even. The best part is that RVSS manufacturers will often do a
Transient Motor Starting analysis for you for free if you can provide
all the motor, power system and load data to them. I used Motortronics
on 3 projects last year and every one of them came out dead on to the
TMS analysis they did prior to my purchasing them. So I knew in
advance that it would work before I purchased them. On a 4th project,
the utility restrictions were too severe so I had to use a VFD.
Motortronics ran the TMS study for me and told me that any RVSS would
not work, so essentially they lost the order. So at $25,000 each for
the RVSS's and $250,000 for the VFD, I looked at it as though
Motortronics saved me $225,000 each on 3 projects! The Motortronics is
the one sold by ABB as well as mentioned above. The first ones I used
5 years ago came from ABB as part of a package deal, and I would still
go that way again if the project called for it, but when I just wanted
the starters alone, I went directly to the manufacturer.
If you want to get more opinions on this, try logging onto
http://eng-tips.com and go to the Electric Motors and Controls forum
to post a question. Great resource, free as long as you register, and
they DO NOT sell your email address.
Reduced voltage starters that I have worked on will not limit the current
much. Starting current values on our 4160 chillers are 3/4 of full load.
'course that could be the operators. I just look at the load data once a
No one ever said that medium voltage was inexpensive.
One other thing that you should be aware of,
Unless the technology has gotten a lot better in the last couple of years.
Medium voltage motor controls really do not like heat. I know of a water
pumping plant in N. Phoenix that has a 10 ton air conditioner sitting on top
of their medium voltage VFD's. In the summer time the room runs constantly
at about 85-90 F. So if your application in in a warm place best check with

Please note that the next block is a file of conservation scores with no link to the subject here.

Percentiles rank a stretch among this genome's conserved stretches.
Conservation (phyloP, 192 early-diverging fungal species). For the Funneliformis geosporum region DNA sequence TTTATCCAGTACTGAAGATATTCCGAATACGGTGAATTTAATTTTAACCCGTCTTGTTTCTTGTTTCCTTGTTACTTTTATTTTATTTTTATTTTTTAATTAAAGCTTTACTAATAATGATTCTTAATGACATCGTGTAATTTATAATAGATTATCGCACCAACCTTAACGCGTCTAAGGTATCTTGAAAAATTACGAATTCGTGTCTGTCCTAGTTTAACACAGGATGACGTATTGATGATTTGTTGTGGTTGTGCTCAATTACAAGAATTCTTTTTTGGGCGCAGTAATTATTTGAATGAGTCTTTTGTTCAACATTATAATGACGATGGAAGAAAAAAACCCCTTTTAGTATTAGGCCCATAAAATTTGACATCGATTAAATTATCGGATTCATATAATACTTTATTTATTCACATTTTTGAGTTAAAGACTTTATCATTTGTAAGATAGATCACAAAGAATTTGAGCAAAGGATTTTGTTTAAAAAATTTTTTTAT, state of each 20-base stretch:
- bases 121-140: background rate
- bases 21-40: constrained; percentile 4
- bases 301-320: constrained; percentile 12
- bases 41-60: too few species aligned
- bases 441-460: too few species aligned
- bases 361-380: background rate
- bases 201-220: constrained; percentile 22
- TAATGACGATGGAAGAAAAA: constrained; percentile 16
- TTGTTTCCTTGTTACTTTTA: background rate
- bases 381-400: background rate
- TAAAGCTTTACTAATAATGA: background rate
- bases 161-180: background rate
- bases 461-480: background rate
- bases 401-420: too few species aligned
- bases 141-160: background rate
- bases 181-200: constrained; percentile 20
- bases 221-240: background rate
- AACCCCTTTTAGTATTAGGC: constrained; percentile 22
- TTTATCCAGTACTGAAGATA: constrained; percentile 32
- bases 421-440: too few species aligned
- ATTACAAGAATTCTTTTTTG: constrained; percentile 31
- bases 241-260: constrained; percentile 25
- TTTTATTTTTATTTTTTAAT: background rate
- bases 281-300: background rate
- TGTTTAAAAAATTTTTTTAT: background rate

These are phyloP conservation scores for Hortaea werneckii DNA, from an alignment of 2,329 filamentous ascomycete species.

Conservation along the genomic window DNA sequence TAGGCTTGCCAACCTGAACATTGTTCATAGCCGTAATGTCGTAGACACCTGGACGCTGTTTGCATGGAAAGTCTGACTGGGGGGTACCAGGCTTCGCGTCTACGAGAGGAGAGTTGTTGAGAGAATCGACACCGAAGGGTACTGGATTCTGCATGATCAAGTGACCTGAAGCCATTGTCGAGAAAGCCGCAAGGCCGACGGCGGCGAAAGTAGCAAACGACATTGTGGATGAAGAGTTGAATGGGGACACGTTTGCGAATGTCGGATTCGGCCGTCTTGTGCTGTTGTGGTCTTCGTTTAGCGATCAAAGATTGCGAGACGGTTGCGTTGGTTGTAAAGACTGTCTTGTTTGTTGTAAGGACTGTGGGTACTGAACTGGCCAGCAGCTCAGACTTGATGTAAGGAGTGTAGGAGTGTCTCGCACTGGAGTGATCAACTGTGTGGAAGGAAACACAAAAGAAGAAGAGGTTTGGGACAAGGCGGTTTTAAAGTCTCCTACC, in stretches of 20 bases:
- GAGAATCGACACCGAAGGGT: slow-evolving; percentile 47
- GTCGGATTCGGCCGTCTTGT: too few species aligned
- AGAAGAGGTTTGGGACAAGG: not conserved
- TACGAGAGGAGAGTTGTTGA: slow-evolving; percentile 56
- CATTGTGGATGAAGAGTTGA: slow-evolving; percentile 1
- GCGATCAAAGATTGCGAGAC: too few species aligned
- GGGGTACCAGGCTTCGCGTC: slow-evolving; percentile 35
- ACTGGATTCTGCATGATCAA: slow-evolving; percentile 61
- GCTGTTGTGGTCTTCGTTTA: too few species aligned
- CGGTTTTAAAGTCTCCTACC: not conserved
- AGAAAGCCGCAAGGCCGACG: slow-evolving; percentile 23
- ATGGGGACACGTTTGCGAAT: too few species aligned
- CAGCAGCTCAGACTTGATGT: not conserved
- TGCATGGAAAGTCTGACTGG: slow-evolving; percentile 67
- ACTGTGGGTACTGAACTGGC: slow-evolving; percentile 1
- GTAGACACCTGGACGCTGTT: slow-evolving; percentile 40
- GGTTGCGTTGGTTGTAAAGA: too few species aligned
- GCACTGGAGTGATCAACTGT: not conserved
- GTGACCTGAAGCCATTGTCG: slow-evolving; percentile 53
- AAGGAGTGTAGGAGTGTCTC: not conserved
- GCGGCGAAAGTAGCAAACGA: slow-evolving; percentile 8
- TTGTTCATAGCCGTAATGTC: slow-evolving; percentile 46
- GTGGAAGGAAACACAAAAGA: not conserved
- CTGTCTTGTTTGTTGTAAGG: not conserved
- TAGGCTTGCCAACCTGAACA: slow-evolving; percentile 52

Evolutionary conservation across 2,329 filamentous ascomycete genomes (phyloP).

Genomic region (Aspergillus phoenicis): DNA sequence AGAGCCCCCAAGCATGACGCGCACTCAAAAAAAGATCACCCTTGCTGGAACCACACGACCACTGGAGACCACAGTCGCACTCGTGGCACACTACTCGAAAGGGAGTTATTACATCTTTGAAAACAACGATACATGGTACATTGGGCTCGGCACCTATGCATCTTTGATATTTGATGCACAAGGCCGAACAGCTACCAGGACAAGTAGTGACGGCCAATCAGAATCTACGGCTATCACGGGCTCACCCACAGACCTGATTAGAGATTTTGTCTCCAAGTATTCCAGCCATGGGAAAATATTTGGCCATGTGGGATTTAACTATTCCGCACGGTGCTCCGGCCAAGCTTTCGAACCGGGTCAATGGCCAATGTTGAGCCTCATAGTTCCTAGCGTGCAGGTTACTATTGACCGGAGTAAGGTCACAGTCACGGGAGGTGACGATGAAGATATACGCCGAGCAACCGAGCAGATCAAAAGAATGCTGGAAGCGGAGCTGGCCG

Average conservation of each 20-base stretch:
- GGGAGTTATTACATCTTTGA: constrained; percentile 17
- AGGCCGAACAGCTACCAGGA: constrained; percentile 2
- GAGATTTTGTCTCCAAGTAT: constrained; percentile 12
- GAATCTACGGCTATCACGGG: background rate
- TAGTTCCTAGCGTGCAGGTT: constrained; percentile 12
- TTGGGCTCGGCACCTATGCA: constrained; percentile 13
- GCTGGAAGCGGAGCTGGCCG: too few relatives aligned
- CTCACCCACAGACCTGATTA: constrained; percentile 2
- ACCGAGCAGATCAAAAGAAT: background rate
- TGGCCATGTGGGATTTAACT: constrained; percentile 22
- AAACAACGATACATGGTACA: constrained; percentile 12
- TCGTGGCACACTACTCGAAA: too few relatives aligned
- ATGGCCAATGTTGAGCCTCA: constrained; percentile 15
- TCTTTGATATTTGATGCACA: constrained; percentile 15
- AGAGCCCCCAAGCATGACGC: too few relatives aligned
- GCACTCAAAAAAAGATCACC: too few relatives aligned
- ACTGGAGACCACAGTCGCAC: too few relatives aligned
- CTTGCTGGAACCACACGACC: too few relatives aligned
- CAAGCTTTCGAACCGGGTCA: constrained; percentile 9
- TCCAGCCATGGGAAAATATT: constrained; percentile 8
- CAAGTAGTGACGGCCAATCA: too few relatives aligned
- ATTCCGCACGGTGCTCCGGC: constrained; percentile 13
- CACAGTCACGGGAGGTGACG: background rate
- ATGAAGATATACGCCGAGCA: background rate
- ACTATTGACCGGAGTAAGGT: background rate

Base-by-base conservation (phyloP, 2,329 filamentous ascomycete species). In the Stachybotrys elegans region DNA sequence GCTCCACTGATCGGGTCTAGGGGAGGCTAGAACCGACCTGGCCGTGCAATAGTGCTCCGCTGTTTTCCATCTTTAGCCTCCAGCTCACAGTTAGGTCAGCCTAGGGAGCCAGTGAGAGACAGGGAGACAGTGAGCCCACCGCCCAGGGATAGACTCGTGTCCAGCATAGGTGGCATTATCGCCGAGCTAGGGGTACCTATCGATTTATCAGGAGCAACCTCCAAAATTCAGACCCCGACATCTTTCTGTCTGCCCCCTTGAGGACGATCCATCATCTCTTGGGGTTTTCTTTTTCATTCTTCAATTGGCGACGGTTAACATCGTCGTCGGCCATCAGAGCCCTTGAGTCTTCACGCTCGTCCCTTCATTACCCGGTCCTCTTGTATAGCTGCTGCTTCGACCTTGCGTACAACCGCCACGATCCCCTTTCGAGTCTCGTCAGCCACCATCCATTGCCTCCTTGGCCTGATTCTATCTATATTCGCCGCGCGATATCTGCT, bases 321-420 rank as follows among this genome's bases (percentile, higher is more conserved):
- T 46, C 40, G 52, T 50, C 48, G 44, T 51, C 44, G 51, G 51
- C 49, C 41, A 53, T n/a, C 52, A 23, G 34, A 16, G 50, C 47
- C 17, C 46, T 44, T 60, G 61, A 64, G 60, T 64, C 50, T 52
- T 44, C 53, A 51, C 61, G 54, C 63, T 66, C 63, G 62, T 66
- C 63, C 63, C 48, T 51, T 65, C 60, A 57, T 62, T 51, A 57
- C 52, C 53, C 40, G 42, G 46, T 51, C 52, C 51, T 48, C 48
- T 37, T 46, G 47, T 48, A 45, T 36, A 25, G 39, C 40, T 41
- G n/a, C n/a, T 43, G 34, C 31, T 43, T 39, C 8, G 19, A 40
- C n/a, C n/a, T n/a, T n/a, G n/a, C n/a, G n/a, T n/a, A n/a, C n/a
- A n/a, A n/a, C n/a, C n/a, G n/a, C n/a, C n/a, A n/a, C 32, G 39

the manufacture before going very far. Eaton/Cutler-Hammer used to produce
low voltage VFD's and Softstarts that were rated at 40 C. When I called they
thought I was crazed until I sent the temp information for my desert. We
ended up ducting a/c directly into the bottom of the vfds to keep them
running in the summer months.
Across the line starting current is normally given as 600% or so of full
load current. Often soft starters limit current to 300% of full load
current, or maybe 150% of full load. Dropping starting current to 75% of
full load sounds very low. There are instances where this wouldn't even
produce enough torque to get the motor running.
I learned about the starting torque problem a few years into my career
while programming PLC controls for centrigual chillers. Fortunately, the
motor controls weren't my problem. One site, a new central utility plant,
had two 4500 HP and one 1750 HP chillers with RVAT starters. They
started one big chiller with no problem and put a load on it. When they
went to start the second one, the entire building lost power almost
immediately after the start contactor closed. It turned out someone at the
engineering firm had underestimated the starting demand, and the brand
new substation had tripped on overcurrent. When asked about switching
the autotransformer tap from 65% to 50%, the chiller manufacturer's
engineers determined that the motor wouldn't have enough torque to
start turning the motor, speed increaser (1:3.2 gearbox) and compresssor.
The owner and engineer were forced to put in a larger service.
Closing the intake dampers on startup will also help. I watched the
contractors go mad trying to start a 100 HP multistage centrigual
aeration blower with the intake valve fully open and not trip the solid
state starter. They were convinced that pulling a vacuum against a
closed valve took more current than moving air.
Here's another thought - is it any less expensive to install and operate
cogeneration at the plant than to pay the utility to install more new
equipment with more capacity? It's more complex, and depends on
the availability of fuel, usually natural gas, oil or excess plant steam.
If a 1200 HP load pushes the existing supply to its limits, where will
the power come from for any future growth?
I tend to refer to autotransformer starters as soft start too. I have not
looked into medium voltage applications but at low voltages, the lowest taps
I see on Reduced Voltage Auto Transformer starters are 50%, giving 25% of
across-the-line starting current at the primary -- however across-the-line
starting current is typically 600% of full load current, so RVAT starting
current is still 150% of full load current. A starter that dropped starting
current to 75% of full load current would be great for starting a motor
without jolting the mechanical load. Or for starting a motor on generator
power. I am surprised to see a number that low (75%), is all.